In equal amounts add Arabic, Indian and Swahili African culture, mix it in a pot and put it on an exotic white sanded tropical island in the Indian Ocean: and you have Zanzibar! The water is warm all year long and is so clear and clean that you don’t really need snorkeling gear to see the water life below. If you are into architecture, Zanzibar will wow you with the three fusions of architecture styles. Zanzibar is also a Muslim Island so at night, it is very common to pass by a mosque and hear children reciting Quran in unison... all while you are sipping your freshly squeezed passion fruit juice with the ocean breeze to cool you.
Hidden Gem – Sanliurfa (‘Urfa’), Turkey
Have you ever been to a place where you are so amazed, and you wondered why more people don’t know about it…this place is Urfa. I know many people visit Turkey to go to Istanbul, and YES, Istanbul is indeed phenomenal. If you have time, catch a flight on one of the budget local airlines to Urfa which is located in the south-eastern most region. Urfa has a Kurdish and Arab feel to it with two main things that are a must see 1) The Abraham Complex which is said to have the cave in which Prophet Ibrahim was born and a Mosque located on top of the infamous site where Nimrod had Prophet Ibrahim thrown into a fire and Allah revealed in the Quran, ‘O fire, be coolness and safety upon Abraham’ (21:69), and 2) The cave of Prophet Ayub where he went after his body was covered in diseases and was shunned by society. While in the cave, Allah (S) commanded Ayub to strike the ground with his heal and a spring came forth where Prophet Ayub washed his body and was healed. This spring flows to this day and you are allowed to bottle up the water to take home with you. There are many other things to do in the nearby areas so definitely a must visit site if you have the opportunity.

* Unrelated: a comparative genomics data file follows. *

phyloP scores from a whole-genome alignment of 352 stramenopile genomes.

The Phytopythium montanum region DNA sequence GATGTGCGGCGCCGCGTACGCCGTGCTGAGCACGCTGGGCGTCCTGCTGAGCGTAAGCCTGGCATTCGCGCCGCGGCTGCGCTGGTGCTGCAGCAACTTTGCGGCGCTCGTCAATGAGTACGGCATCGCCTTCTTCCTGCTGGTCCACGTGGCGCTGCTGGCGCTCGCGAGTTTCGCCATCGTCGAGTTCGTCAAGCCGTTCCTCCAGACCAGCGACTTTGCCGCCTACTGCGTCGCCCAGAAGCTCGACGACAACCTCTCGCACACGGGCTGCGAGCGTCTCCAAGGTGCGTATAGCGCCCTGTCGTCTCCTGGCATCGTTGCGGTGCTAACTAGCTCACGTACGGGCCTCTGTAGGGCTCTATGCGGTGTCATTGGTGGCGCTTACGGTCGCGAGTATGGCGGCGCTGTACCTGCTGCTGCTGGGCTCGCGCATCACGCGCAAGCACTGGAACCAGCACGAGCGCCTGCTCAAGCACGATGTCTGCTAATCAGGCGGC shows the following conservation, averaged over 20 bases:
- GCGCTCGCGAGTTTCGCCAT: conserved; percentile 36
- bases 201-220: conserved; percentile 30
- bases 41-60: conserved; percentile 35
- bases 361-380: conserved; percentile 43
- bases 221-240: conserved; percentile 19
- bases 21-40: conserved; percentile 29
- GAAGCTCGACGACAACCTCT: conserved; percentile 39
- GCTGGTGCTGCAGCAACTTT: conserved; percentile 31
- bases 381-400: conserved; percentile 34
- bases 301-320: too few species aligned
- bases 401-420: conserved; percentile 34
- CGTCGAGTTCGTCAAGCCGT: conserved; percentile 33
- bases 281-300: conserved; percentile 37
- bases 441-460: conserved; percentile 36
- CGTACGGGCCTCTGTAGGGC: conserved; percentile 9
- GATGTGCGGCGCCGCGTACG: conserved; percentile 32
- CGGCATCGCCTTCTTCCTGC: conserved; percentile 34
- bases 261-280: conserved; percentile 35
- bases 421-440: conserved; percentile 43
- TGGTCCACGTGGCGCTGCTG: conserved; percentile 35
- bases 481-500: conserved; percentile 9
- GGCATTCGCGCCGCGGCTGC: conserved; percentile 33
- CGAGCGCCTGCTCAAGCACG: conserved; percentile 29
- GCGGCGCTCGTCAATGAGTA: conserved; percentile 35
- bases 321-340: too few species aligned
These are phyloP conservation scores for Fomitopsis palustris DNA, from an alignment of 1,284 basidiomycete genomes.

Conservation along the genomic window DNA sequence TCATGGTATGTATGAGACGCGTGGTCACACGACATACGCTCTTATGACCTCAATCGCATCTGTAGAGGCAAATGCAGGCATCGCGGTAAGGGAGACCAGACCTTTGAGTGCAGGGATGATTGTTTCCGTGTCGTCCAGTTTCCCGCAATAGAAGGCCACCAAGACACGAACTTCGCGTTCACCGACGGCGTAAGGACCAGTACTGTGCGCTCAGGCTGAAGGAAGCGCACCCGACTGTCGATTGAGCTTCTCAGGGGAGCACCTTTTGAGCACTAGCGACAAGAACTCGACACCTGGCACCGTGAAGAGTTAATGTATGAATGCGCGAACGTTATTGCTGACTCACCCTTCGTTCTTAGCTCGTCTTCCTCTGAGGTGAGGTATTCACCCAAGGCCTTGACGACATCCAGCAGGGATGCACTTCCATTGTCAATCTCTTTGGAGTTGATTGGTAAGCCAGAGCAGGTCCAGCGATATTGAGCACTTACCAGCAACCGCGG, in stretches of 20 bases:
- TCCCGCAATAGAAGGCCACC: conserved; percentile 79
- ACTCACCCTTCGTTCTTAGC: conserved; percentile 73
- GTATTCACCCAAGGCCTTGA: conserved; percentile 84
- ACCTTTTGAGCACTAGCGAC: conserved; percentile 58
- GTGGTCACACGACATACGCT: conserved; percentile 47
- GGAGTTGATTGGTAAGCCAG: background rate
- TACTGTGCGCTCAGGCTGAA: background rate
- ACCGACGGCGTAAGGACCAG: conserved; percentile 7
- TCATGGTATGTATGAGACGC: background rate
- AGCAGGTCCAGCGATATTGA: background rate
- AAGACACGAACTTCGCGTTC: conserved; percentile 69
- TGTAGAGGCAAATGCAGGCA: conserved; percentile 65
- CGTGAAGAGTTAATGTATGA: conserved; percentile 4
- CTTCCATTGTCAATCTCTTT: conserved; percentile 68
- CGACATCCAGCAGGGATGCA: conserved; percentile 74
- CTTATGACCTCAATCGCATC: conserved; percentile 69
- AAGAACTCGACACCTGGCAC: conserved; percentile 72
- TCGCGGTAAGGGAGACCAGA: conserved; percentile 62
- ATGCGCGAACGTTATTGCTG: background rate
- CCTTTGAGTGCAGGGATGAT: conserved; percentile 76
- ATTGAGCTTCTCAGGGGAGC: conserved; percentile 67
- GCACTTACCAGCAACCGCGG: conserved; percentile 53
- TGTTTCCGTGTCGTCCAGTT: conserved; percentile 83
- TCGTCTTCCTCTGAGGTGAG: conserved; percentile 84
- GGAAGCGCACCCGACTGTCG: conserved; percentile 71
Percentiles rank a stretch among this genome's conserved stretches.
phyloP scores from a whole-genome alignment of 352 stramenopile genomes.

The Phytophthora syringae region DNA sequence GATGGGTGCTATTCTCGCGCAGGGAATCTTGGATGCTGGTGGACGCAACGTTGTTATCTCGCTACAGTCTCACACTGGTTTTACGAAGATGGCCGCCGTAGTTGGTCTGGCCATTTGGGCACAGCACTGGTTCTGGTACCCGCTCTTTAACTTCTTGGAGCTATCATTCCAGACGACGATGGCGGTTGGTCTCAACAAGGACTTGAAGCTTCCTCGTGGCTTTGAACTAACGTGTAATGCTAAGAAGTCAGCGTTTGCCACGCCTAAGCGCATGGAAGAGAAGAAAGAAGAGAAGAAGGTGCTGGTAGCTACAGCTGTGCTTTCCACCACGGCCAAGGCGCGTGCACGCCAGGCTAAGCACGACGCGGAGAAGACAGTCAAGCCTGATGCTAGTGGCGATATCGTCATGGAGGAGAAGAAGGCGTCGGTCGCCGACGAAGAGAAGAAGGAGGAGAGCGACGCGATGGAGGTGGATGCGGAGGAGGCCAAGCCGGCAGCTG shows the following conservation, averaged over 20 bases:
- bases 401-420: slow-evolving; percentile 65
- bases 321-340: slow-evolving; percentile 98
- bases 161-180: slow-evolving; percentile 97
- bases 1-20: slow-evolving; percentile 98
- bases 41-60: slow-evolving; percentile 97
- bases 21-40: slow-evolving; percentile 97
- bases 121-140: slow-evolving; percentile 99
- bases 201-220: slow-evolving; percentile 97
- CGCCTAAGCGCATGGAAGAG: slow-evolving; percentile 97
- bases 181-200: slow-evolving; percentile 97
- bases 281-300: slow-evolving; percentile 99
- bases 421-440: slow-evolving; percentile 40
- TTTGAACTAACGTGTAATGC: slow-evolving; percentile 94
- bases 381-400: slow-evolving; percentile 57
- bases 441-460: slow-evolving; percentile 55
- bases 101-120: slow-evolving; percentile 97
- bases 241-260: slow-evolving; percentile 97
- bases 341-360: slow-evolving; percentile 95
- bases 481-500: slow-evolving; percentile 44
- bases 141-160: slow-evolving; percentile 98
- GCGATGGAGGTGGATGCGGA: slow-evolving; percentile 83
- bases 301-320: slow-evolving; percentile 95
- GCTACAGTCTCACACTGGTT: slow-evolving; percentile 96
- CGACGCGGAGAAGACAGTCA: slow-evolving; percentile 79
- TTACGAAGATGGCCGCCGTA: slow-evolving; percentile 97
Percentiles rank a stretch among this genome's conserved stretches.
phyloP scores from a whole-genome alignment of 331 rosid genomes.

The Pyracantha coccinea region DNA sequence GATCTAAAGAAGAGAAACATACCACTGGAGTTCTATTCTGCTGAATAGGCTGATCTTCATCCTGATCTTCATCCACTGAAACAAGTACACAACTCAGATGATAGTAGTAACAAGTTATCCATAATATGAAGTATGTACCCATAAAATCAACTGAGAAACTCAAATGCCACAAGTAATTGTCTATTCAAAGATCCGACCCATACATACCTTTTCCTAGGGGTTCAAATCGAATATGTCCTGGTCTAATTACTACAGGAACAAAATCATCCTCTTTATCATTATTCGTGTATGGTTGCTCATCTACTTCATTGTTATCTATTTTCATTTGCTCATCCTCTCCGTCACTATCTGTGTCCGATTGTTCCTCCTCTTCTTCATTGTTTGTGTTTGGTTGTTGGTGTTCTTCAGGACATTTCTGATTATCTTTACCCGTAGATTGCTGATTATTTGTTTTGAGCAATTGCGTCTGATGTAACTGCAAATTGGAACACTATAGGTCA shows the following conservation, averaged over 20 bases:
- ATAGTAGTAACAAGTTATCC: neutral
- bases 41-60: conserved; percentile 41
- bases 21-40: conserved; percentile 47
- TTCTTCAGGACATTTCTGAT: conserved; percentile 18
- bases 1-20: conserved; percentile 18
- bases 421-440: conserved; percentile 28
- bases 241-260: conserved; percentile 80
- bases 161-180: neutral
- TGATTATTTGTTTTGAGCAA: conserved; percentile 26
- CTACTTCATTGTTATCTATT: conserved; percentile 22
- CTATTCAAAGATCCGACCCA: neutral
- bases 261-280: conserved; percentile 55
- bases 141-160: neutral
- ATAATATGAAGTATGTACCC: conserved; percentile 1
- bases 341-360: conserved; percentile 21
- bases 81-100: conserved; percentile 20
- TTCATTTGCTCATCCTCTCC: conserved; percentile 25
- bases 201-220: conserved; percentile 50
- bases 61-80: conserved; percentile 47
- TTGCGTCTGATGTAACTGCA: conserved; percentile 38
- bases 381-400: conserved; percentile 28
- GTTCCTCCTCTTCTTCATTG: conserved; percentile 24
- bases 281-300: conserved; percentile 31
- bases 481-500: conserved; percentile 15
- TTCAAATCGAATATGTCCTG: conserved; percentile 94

Nadiya in Khiva, Uzbekistan
3) You run a Muslim youth camp called Camp Al-Hilal. This will be your 8th year doing the camp. What brings you back year after year?
My main motivation is the growing concern I have that many of our youth are being bombarded by this world and losing their sense of Islam. I feel Camp Al Hilal is a great platform where we bring in counselors/speakers who can be role models for our youth and create a sense of pride towards Islam and in being Muslim. As well, we have incorporated activities that allow the kids to use their creativity, have fun and bond. My most favorite activity at Camp is at the end of day when we all put on our PJ’s, take out 10 pounds of candy/snacks, and chill on the bunk beds with the girls talking about….everything! I encourage any sisters out there that if you have the free time, volunteer to initiatives like Camp Al Hilal in your community. Even spending one night of quality time with the youth, you will see the impact. Also, it is a lot of fun working with kids! (Right: Nadiya running archery at Camp Al-Hilal)